Tuesday, April 21, 2009

Strip search?!!! I think not!

When my sons were in Kindergarten, they had quite the absentee record because of sickness, and I was constantly pressured to send them to school unless they had a fever. One day after my son had been home for a couple of days, I sent him to school with cough drops. Halls, to be exact. I mentioned to his teacher to remind him to take them in case he started coughing, which he was doing frequently. She had a minor fit, and informed me that I had to take them to the school nurse for dispensing. I thought that was pretty silly and made the use of cough drops a moot point, but I did as she directed.

I never got the cough drops back, and my son didn't get any. Maybe the school nurse had a party and served them as refreshments? For the record, I still don't consider cough drops to be medicine.

Did anyone else ever take Ibuprofen to school and keep it in their locker? Midol? According to today's rules, we would have been breaking school rules. I kept them in my hall locker AND PE locker. Double jeopardy! We all did it though. Most girls that I knew had something on hand for cramps, maybe in a locker, maybe in a purse.

I cannot imagine having to undergo a strip search to be sure I didn't have Ibuprofen on my person like this girl in Arizona (http://www.washingtonpost.com/wp-dyn/content/story/2009/04/19/ST2009041902665.html).

Normally, the conclusions that school officials must have the leeway to make sure the school was a safe facility is reasonable. But a strip search because of another girl's accusation? The "drugs" they were searching for was Ibuprofen, people. Not what most people would call contraband. Even if it was contraband, there are certain legal procedures that should be followed. If schools are exempt from the law, what can't they do?!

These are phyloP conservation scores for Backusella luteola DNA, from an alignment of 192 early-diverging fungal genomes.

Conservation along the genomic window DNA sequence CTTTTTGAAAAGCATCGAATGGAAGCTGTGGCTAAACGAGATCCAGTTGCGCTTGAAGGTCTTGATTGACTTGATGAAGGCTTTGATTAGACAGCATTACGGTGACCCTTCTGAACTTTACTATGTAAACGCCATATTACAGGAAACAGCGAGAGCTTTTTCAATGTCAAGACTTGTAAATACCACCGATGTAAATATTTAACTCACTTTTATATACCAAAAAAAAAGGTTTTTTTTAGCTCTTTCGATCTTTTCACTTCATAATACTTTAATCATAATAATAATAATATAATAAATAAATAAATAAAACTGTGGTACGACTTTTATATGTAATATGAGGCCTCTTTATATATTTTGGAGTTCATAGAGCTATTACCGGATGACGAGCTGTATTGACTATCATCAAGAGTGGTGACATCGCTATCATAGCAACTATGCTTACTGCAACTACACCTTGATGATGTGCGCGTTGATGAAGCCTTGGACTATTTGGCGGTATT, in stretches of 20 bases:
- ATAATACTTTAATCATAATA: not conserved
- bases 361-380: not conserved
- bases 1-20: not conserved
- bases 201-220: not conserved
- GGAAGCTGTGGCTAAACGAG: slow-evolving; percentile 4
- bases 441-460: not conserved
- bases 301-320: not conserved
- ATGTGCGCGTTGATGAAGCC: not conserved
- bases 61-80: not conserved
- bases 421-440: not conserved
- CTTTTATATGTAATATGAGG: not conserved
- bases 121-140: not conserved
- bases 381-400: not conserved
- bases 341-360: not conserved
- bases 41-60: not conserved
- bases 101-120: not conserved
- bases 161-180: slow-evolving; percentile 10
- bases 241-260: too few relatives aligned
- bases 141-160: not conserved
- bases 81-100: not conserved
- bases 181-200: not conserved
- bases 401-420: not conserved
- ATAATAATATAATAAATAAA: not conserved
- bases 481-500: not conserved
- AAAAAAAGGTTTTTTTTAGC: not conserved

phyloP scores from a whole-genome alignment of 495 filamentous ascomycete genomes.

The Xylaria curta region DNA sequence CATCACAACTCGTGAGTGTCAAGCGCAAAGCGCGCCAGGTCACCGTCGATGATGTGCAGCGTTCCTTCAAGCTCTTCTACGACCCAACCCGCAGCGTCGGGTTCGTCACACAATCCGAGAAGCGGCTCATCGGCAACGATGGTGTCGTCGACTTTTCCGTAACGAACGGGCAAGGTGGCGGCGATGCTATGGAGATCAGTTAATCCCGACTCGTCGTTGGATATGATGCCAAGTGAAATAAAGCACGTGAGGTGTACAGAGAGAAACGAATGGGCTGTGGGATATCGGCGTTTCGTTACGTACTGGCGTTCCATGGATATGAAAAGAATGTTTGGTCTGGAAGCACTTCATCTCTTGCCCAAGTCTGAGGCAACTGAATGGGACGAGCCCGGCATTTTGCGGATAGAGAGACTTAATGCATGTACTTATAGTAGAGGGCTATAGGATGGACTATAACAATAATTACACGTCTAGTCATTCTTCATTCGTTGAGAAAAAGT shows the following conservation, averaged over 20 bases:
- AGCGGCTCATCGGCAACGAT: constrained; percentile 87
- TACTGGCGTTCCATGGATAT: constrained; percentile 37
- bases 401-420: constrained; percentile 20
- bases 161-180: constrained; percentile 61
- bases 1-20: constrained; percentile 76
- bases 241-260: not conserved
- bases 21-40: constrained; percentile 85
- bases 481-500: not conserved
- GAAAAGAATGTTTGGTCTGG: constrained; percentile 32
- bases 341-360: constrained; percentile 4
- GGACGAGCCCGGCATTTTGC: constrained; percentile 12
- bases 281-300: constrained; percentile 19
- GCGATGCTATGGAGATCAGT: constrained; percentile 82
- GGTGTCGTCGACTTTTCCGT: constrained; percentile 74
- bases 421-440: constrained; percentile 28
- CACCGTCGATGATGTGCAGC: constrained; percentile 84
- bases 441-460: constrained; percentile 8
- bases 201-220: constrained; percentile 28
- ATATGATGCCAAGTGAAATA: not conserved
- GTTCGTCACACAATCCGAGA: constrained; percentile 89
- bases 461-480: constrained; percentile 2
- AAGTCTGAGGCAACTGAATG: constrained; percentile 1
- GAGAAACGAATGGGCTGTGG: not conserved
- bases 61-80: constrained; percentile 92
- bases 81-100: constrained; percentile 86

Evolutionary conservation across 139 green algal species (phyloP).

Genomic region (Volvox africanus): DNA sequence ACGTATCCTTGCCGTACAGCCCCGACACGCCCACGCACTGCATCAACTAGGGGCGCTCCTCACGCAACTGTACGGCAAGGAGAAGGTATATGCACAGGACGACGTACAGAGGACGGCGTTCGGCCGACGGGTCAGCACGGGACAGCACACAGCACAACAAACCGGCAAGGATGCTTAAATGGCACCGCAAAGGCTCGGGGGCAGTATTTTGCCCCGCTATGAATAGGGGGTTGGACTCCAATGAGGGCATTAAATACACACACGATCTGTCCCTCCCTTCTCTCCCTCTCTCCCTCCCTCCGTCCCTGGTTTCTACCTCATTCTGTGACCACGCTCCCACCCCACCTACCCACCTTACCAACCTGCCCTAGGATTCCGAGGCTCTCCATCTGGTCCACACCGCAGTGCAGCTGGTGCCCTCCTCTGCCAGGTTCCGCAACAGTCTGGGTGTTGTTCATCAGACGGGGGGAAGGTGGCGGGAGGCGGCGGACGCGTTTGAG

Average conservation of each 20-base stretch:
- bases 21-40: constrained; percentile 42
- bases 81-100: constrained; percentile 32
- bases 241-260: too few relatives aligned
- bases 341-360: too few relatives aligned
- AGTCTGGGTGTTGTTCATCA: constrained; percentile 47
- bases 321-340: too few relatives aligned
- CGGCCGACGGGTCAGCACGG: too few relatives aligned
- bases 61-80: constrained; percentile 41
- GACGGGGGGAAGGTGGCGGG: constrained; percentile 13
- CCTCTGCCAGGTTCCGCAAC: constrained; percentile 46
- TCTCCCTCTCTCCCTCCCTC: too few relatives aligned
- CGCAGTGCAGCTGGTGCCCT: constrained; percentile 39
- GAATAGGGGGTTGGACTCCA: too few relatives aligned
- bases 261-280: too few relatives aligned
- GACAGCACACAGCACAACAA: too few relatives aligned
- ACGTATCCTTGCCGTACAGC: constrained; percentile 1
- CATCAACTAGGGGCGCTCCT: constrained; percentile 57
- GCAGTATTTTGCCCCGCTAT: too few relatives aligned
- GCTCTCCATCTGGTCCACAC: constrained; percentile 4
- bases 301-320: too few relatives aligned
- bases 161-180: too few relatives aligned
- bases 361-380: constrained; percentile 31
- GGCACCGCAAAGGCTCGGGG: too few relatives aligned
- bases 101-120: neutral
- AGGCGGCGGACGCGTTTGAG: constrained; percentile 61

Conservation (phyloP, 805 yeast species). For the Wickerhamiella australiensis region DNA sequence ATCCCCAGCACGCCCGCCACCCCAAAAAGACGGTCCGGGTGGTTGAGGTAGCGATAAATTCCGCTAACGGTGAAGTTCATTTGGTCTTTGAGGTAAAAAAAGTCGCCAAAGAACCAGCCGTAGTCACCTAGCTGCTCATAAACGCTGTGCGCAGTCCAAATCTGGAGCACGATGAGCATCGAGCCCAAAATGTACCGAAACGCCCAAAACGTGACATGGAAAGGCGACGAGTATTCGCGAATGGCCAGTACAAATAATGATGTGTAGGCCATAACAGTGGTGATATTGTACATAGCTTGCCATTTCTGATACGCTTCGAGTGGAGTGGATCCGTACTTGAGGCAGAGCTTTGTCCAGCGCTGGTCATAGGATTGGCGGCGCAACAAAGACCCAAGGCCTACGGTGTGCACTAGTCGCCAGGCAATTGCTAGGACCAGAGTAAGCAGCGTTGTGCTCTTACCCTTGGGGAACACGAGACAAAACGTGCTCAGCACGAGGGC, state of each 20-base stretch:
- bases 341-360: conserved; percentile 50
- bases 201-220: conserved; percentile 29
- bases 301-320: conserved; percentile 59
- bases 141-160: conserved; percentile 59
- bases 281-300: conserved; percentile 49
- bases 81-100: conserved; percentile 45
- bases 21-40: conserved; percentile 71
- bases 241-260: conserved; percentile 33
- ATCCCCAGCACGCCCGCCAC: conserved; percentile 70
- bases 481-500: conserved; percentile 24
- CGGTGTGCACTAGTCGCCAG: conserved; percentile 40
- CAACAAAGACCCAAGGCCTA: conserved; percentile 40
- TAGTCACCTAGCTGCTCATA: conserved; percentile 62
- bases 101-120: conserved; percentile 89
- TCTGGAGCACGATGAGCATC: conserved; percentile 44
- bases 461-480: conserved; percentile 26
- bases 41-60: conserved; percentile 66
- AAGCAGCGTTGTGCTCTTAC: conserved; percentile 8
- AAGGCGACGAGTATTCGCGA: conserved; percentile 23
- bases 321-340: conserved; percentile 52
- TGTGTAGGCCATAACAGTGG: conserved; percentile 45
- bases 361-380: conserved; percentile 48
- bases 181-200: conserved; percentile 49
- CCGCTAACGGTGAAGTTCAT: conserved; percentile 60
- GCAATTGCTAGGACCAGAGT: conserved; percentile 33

Here's is another homeschooler's take on this situation (http://www.justenoughblog.com/?p=1460).

I remember dreading jr. high PE because of my sister's tales of having to take group showers. What degradation to have to shower with at least 10 other girls at a time. I have serious issues with that, and that was before the gay and lesbian culture came to the forefront. That was a contributing reason to why we weren't required to shower when I got to the same school. That issue wasn't taken into consideration for the 8th grader either. The sheer intimidation and degradation present by requiring the girl to strip in front of two fully-clothed women who were standing and watching her closely is uncalled for in a civilized society. It takes the girl's humanity down to that of an animal's. My dog will take a dump in front of you with nary a thought of it; is that where we want our society to go?

To think that this came from a "friend's" accusation that she had such a horrible, addicting drug and was sharing it with a friend. (heavy on the sarcasm here, folks) They found Ibuprofen in her notebook but none elsewhere. There was no cause for the strip search. Have you ever shared Ibuprofen with a friend? I have. Shame on me for wanting to help a friend. But the concern named is nuts (see the second paragraph specifically):